3. Network legacy and synthesis of commissioned grants: Jawad, Jones and Ait Mansour will oversee strand (iii) synthesis planning efforts. Our Network’s embeddedness in the existing website provides evidence of our excellent legacy prospects. Network plus funding is the logical next step in the trajectory of our network to consolidate its pioneering research ambitions and activist social policy agenda through: (a) commissioning grants that support the next generation of MENA conflict-prevention researchers, (b) governance-oriented capacity-building for sustainable peace, (c) cutting-edge e-learning resources, (d) new spaces for cross-comparative conflict prevention knowledge exchange. Our theory of change incorporates a major spin-off output which is to track the impact of our network in delivering actionable research and equitable partnerships. This will serve as a model for future AHRC networks. We have already embarked on network analysis research using a database of MENA social policy experts hosted on the website. We have incorporated into our workplan knowledge exchange events to disseminate the synthesis of proof of concepts, as well as the commissioned research. Our partner organisations will play a key role in the theory of change and pathways to impact by supporting research synthesis efforts and dissemination to stakeholders in MENA. Digital activities will include a self-paced e-learning course (in Arabic), two international webinars and an on-line forum to support mentoring. We will develop a library of filmed interviews based on proof of concepts and selected commissioned projects. 


Outcomes, Outputs and Dissemination

 Key outcomes from this network are: (1) maximising the impact of Co-I-led and commissioned research in MENA that is co-designed and builds on community-based partnerships and localised expertise on preventing conflict and building peace; (2) fostering the sharing of learning across innovative prevention and peacebuilding research projects and testing the feasibility, scalability, transferability and effectiveness of different approaches across diverse fragile MENA countries; (3) bringing conflict prevention research more centrally into sustainable development planning and programming through the apparatus of social policy governance and its affiliated concept, social protection. Academic outputs by the network management team will include: (1) up to 10 journal papers based on proof of concepts produced by PI and Co-Is for publication in high impact journals such as Journal of Development Studies, World Development, Journal of Social Policy; (2) a two-volume research manuscript submitted to a reputable UK publisher bringing together all the major findings of the funded research with a clear theoretical framework setting out the paradigm shift proposed by the Network. Digital outputs will include a self-paced e-learning tool on social policy and conflict prevention modelled on the website and developed by the partner, IPC-IG (see letter of support). This will be based on synthesis of the major project findings; the software piloted in 2023 and final product delivered in 2024. We will also hold two international webinars to disseminate Network objectives and findings. In terms of dissemination, our project partners have committed to supporting the Network to maximise societal impact (see letters of support). We will put in place a communications plan at the start of the project with creative use of infographics, newsletters and podcasts.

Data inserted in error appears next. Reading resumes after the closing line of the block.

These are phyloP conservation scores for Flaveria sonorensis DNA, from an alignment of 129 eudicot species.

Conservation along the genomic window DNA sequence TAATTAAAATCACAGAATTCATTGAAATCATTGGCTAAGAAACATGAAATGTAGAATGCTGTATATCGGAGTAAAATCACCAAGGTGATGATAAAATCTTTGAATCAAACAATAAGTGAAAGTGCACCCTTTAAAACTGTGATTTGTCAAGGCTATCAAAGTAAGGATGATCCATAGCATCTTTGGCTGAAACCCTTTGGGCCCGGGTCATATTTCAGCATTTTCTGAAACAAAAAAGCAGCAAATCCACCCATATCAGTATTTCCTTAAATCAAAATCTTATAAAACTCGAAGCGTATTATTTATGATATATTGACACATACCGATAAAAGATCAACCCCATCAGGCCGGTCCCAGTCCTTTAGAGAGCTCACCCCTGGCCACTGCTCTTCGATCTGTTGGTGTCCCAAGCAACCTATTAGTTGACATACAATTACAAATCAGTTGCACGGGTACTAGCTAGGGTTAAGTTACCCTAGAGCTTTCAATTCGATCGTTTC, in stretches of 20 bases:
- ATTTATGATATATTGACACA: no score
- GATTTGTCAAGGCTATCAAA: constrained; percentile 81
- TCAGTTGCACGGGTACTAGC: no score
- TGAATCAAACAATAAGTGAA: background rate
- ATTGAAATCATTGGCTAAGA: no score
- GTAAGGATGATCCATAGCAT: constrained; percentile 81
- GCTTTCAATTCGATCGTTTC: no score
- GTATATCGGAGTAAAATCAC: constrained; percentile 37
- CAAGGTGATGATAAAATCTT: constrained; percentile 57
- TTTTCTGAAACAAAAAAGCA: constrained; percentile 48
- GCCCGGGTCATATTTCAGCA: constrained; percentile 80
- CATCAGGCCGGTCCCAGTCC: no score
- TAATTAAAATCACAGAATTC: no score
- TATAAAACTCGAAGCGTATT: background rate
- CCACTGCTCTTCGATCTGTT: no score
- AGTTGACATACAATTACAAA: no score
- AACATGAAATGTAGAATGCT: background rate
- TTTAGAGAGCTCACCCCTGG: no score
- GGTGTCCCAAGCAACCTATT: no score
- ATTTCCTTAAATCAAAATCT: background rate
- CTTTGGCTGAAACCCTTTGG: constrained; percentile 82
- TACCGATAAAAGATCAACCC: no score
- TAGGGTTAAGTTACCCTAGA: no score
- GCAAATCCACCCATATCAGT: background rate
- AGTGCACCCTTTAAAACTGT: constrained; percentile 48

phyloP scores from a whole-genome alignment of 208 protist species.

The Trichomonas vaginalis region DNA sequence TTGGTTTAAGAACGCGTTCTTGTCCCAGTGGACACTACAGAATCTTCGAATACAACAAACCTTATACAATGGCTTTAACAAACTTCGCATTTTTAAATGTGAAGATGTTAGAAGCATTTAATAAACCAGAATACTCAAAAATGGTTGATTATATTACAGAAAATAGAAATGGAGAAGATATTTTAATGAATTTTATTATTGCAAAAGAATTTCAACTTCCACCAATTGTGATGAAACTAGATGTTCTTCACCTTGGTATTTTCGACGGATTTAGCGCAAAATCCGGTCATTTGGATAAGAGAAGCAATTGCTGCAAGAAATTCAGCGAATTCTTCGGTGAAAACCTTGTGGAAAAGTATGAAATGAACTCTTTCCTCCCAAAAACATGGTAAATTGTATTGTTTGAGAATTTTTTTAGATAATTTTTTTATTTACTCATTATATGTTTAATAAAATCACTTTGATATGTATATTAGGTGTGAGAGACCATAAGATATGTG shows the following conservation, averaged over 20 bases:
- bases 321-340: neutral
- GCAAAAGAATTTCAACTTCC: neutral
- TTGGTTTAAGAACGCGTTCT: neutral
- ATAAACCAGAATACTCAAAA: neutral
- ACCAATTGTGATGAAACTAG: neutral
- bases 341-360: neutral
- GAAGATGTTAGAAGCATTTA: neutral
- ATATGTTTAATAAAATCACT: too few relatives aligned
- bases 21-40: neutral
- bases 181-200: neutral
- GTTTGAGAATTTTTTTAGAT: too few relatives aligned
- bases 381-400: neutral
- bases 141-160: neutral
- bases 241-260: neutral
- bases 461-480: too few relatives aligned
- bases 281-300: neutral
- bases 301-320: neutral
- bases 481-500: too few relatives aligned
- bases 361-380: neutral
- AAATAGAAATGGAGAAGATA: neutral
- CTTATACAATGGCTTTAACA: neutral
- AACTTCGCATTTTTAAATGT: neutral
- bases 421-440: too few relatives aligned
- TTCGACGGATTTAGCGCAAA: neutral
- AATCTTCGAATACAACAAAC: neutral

Year 1: Scoping and planning: 2nd Project planning/review meeting to include partnership building activities for advisors and management team; 2nd consultation to set up due diligence protocol; establish mentoring and peer networks; dissemination and communications planning (with project partners), research ethics training seminar (IFI, Beirut); start of Co-I proof of concepts; launch of first commissioning call (combination of small up-to-£30,000 and large up-to-£150,000 depending on co-design decisions made at planning meetings); plan for e-learning course with IPC-IG

 Year 2: 1st phase synthesis, start of commissioning: Annual project progress meeting to include mentoring clinic and peer network meetings; dissemination of Co-I proof concepts with key stakeholders; social policy governance training seminar (CREAD, Algeria); commissioned grants review meeting at Bath University; international webinar event in English with Arabic translators introducing the Network; launch of second commissioning call; filmed interviews and podcasts of Co-I and new grant-holder research; preparation of e-learning course; planning for impact evaluation report and mid-term analysis of theory of change.  

 Year 3: Commissioning and continued synthesis, legacy planning: Annual project progress meeting with mentoring clinic and devolved grants review meeting; MENASP bi-annual conference to include synthesis meeting of Co-I proof of concepts, devolved grants and Policy Lab event with community groups (Mohammed V University, Morocco), launch of third research commissioning call; filmed interviews of researchers; press-releases; pilot e-learning course.

 Year 4: Synthesis and legacy: Final project progress meeting; final synthesis event at Pall Mall (University of Bath premises, with ODI, London) to include getting published and writing up workshop for ECRs; webinar of synthesis for policy-stakeholders; launch of all proof of concept outputs; final delivery of self-paced e-learning course and completion of Network impact report.

The closing date for this job opportunity has now passed, and applications are no longer being accepted for this position

Further details: